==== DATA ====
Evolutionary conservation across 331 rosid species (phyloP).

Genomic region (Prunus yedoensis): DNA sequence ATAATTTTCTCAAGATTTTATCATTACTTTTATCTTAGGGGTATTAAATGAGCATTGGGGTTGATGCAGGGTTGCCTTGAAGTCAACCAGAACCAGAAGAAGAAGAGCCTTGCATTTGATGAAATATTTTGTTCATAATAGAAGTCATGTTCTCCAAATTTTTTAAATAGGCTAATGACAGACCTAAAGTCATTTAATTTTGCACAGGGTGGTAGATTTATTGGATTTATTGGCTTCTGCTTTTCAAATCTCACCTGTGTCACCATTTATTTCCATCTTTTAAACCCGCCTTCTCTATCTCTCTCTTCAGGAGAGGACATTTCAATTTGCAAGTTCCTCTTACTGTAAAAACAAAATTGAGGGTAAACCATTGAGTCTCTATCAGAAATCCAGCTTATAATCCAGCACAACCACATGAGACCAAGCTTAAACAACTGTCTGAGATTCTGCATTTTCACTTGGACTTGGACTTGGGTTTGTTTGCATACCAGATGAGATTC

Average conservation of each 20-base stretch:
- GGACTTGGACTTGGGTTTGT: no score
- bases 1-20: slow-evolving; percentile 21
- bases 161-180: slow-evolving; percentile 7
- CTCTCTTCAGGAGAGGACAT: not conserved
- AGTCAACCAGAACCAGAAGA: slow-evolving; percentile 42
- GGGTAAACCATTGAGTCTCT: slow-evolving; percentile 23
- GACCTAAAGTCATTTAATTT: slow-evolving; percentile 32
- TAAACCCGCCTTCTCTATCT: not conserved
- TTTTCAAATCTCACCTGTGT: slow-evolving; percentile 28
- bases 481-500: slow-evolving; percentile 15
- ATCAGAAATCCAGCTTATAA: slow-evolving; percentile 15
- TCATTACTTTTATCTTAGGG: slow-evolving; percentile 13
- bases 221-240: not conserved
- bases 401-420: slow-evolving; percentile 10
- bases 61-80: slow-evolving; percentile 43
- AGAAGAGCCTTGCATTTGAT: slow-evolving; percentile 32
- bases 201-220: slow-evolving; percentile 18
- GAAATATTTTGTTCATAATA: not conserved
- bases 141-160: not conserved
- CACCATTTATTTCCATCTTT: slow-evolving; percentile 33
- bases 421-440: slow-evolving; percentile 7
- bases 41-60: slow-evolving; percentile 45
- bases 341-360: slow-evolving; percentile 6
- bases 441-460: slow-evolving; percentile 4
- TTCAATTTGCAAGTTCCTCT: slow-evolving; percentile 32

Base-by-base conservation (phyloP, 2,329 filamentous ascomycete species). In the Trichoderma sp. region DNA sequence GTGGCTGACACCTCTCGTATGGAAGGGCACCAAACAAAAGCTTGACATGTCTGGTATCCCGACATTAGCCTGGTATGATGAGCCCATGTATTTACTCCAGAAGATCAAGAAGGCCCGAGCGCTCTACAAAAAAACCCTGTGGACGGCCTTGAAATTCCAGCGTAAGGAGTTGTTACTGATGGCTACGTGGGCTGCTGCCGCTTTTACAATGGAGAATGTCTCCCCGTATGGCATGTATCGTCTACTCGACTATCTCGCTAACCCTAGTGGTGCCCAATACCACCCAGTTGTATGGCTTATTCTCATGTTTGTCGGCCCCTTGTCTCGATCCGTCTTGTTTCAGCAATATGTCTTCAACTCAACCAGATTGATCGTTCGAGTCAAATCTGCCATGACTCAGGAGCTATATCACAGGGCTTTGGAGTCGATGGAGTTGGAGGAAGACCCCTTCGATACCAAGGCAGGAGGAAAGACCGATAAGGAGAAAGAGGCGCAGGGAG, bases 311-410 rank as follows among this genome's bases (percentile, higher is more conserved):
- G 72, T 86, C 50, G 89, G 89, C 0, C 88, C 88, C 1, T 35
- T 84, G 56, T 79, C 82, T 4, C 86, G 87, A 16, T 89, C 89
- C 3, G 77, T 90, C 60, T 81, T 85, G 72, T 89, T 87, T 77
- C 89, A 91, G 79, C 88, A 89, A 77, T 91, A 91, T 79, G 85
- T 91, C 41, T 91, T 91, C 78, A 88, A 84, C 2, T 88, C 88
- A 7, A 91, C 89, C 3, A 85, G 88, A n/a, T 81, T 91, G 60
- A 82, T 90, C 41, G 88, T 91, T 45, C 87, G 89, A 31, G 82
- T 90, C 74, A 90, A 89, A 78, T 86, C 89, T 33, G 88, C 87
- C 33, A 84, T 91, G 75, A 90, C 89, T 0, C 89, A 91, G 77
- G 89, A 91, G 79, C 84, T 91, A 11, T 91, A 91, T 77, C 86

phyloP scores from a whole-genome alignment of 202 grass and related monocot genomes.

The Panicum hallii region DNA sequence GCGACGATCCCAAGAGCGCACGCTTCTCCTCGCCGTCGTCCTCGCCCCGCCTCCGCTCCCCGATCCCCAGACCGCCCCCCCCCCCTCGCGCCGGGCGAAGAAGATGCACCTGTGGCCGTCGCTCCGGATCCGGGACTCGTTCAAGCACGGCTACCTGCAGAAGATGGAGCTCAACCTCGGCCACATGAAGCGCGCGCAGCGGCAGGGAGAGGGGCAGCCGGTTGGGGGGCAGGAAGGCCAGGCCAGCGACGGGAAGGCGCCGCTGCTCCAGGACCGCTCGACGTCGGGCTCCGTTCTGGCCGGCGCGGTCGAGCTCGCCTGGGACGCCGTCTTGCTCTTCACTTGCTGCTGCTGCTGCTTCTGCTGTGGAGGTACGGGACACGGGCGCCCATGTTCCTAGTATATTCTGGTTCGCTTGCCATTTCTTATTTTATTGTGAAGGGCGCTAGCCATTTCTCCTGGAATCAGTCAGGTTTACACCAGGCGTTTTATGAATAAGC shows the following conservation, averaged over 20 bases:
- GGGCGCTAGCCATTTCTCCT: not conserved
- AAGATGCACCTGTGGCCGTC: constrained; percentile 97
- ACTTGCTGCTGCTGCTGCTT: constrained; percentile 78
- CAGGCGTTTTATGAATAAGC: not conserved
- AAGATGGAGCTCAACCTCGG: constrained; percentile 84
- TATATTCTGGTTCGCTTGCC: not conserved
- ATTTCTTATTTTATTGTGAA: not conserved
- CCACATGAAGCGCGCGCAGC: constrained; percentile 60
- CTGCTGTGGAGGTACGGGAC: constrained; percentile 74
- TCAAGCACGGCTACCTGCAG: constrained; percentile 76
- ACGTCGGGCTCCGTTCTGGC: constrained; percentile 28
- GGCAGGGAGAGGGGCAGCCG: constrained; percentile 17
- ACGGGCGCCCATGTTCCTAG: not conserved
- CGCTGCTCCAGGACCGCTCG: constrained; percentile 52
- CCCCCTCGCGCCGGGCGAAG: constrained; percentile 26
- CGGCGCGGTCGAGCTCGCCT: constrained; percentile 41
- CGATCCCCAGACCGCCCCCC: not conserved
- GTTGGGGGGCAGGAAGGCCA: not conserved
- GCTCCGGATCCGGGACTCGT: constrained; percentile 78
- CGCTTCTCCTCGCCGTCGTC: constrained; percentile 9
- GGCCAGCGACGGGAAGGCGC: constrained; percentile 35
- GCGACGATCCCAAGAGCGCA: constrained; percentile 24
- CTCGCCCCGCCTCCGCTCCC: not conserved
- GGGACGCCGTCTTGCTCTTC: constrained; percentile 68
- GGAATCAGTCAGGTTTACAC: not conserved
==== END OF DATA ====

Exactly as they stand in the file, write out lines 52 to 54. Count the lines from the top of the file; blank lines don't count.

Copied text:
- ACGTCGGGCTCCGTTCTGGC: constrained; percentile 28
- GGCAGGGAGAGGGGCAGCCG: constrained; percentile 17
- ACGGGCGCCCATGTTCCTAG: not conserved